2. Billie, Keil Bay seems to have Ben approach to treats. For Ben, it does not matter what the treat is, as soon as he knows I have one he becomes fixated on that. During my last in-hand session with him, I did not produce any treats and he was far more focused on me. At the end, when I walked off to get him a treat, he obviously knew exactly what I was doing and then became excited. Is it a gelding thing? Is it because Ben used to be difficult to catch for his previous owner, who would catch him with a bucket of stones? He also shared a field, and feeding trough, with another horse. I will never know, but his anxiety definitely increases in line with his anticipation of treats.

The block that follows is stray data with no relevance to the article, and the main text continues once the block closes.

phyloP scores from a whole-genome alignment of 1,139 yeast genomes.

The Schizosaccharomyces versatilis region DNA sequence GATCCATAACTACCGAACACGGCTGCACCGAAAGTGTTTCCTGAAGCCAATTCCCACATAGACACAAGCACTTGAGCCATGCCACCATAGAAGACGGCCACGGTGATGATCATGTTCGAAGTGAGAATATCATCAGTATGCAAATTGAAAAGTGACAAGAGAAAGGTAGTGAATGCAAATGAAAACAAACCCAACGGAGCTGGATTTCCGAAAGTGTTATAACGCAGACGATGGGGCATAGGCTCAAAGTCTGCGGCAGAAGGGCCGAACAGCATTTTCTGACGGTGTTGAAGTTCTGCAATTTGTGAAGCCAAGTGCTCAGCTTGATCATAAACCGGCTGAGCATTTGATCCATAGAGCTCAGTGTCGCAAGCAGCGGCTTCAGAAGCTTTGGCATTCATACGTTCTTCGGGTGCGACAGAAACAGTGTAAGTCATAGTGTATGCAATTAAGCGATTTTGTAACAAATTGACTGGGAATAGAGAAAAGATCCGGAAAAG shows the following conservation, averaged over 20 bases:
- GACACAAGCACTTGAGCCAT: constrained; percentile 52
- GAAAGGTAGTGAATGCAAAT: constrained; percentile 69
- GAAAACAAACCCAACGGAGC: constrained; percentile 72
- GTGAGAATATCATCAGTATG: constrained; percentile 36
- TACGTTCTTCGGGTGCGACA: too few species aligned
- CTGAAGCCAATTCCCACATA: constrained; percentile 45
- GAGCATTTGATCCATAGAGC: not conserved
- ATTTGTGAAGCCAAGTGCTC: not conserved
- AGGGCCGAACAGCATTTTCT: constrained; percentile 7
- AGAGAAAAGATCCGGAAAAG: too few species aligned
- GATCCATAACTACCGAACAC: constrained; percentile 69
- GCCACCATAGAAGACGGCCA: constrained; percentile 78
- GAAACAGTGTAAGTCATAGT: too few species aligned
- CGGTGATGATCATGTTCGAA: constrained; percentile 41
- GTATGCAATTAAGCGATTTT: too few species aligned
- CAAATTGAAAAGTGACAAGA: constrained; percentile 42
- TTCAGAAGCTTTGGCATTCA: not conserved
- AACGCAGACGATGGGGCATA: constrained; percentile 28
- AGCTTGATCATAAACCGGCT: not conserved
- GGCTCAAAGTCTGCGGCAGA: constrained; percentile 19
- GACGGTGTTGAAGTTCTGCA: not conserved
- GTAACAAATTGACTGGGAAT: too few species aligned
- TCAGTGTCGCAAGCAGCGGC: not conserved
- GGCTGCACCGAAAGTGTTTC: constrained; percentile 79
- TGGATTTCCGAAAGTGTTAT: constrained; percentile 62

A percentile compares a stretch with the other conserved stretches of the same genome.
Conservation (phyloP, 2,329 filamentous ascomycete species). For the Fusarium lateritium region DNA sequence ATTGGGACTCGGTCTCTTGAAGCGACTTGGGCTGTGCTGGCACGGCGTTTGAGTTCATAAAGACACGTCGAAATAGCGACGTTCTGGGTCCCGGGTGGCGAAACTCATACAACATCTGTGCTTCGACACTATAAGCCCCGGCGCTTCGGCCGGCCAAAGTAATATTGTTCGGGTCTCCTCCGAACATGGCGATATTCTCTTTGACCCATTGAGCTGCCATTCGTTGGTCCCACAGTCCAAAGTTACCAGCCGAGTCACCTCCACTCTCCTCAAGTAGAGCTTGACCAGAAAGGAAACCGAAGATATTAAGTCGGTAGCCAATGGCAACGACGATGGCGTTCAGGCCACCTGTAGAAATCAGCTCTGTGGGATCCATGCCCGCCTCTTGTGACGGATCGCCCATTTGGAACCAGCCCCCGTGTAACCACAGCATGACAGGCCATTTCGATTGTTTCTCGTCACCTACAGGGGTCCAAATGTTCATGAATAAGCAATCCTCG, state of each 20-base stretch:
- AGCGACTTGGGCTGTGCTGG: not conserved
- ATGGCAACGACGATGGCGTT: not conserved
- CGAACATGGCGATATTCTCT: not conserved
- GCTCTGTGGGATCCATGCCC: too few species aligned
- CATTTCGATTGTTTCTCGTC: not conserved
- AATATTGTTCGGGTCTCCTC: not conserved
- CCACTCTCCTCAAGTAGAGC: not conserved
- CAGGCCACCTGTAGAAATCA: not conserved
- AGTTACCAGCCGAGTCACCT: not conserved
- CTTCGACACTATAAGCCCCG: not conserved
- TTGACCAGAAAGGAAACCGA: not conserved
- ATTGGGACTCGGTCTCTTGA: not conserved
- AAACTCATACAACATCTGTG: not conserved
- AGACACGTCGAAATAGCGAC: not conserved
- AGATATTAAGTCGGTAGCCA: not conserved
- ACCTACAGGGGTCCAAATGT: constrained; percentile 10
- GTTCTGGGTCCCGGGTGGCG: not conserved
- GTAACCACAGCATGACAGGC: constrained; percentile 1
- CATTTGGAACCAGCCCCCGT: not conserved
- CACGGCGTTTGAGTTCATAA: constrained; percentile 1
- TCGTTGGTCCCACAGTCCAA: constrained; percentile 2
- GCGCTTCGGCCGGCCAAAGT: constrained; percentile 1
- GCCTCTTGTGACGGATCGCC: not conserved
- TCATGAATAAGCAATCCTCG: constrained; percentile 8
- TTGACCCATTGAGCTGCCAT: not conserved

3. june

    George is the same with treats. He just can’t think of anything else, and I’ve found the same thing with dogs sometimes – it just gets them antsy. I taught George (and Gus and Skipper before him, who are also grabby and dominant) that he couldn’t have the treat until he moved his nose slightly away from my hand. So I show the treat on my hand and say “Remember your manners” or words to that effect, and he’ll move his nose away, and then I give the treat.